If I tell anyone at the pub (or some comparable social scenario) that I work in housing I’m inevitably met with one or other of the ‘wicked housing issues’.
We can’t cope with any new houses in my neighbourhood…
My parents are looking to sell their house but they can’t find anywhere else they want…
I’m sick of renting – it’s like throwing money down the toilet…
I know people can’t afford houses but I don’t want the value of mine to go down…
I don’t really want to be a landlord but where else is safe enough to put my money…?
I’m currently managing an ambitious programme to try to push community-led housing ‘into the mainstream’, as something which helps people to find solutions to some of these problems. In March 2016 the UK government announced £60million in the budget for community-led housing. We hope to play a part in making the response as positive as the opportunity!
Community-led housing: What’s that?
Outside of work if I tell someone I work in community-led housing, the inevitable response will be “What’s that?” I always opt for the simplest, most pub-worthy response – “It’s what it sounds like…”
Of course, I then go on to explain some examples (there are some great things happening out there… more on that later). The point though, is that this isn’t some weird, quirky, hippy concept that’s only for people with hemp trousers, unshakeable principles, and an inexhaustible abundance of energy and resolve. The principle of community-led housing, for me, is simple. It’s the removal of apathy. It’s people saying, “Hang on a minute – houses and places are for people. I’m a person! Maybe I should be involved somehow…” The somehow is what my job is all about.
“…and for the first time the residents were actors in their own future”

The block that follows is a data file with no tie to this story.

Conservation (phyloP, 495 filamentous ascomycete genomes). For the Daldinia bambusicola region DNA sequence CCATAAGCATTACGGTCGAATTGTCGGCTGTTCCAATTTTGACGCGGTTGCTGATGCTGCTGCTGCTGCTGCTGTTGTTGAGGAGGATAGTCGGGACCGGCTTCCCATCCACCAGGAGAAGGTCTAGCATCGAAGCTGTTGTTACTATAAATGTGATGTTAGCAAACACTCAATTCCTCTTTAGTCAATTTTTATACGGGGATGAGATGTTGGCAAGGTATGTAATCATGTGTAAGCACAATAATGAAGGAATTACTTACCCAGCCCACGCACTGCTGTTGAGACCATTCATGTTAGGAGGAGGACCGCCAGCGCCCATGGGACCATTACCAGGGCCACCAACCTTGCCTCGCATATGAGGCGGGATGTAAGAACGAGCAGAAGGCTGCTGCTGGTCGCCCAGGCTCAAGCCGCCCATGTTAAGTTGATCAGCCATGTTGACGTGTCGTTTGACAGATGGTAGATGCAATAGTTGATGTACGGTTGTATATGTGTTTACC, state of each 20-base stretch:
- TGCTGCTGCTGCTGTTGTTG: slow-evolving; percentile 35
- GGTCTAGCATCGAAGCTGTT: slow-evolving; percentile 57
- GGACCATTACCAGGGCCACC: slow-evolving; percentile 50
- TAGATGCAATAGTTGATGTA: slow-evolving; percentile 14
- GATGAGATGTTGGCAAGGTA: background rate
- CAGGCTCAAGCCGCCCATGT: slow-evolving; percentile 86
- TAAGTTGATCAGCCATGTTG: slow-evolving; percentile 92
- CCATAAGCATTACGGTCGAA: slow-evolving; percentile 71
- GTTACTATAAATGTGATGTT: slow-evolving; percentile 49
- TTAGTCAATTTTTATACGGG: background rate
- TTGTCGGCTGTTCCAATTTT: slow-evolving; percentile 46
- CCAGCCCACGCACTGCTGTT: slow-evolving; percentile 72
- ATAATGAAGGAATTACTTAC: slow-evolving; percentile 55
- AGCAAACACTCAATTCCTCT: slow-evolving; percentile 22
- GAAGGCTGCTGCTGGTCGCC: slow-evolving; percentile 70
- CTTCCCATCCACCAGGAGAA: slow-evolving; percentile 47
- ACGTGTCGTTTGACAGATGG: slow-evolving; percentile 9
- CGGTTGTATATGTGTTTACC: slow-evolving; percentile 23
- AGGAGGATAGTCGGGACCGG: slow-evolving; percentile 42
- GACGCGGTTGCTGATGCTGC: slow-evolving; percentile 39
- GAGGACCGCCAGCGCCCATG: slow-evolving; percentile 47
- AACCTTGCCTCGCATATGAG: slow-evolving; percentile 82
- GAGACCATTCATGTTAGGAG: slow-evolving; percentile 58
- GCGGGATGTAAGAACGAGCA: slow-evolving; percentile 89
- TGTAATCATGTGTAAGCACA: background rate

A problem shared…
Community-led housing has been described as ‘niche’ or ‘marginal’, but it isn’t (or it doesn’t have to be). For me, the biggest challenge is offering a simple process of engagement. On an individual, personal level most non-professional involvement in housing is reactive (I need to move/my rent has gone up/I’m worried about that proposed development/I can’t afford repairs etc.).
Given most of us spend most of our time busy at work or busy at home, it’s understandable that we’re only really motivated when something affects us directly. But what if there were easier, more accessible ways for us all to be proactive about housing? Could we start to collectively develop a greater level of commitment to solve our problems and make them less daunting in the process?
In other countries people solving housing problems for themselves is far more common
The terrible beauty of diversity
To create a way to make it easier for everyday people to shape their places in their own way, we’d first need to agree that all the different ways of doing it are part of the same, broad concept. You’d think that would be relatively simple. But it isn’t.
At the moment, (in England) the whole community-led housing movement represents less than 1% of all housing. Within the 1% there is a huge amount of variety. The variety is wonderful – it’s all the creative ways people come up with to deal with housing challenges where they live. That might be making homes affordable, doing something with empty properties, creating their own neighbourhood, sharing responsibility and risk, greater control over what’s built where, and any number of combinations.
There’s many great organisations working in the civic engagement space…
The diversity has also been one of my biggest headaches. To get approval to talk about community-led housing amongst those already doing it, you’ve got to get your head around a range of ‘models’, different views on scale and scope, arguments about terminology, and convince people that you appreciate the nuances, the history, the years of hard work and commitment that the 1% represents.
That’s tough. Really tough. When people have worked so hard to create and nurture something, they don’t trust others with it easily. It somehow becomes very easy for people to talk their way out of the practicalities of uniting under a shared theme.
“We’re in danger of losing the diversity”
“People like their own models”
“Our bit is different and unique”
All arguments I’ve heard many times. All valid. But none negated by the fact that there is a common principle here. All community-led housing is about making places that work for people. All people. Everywhere.
Watch this space….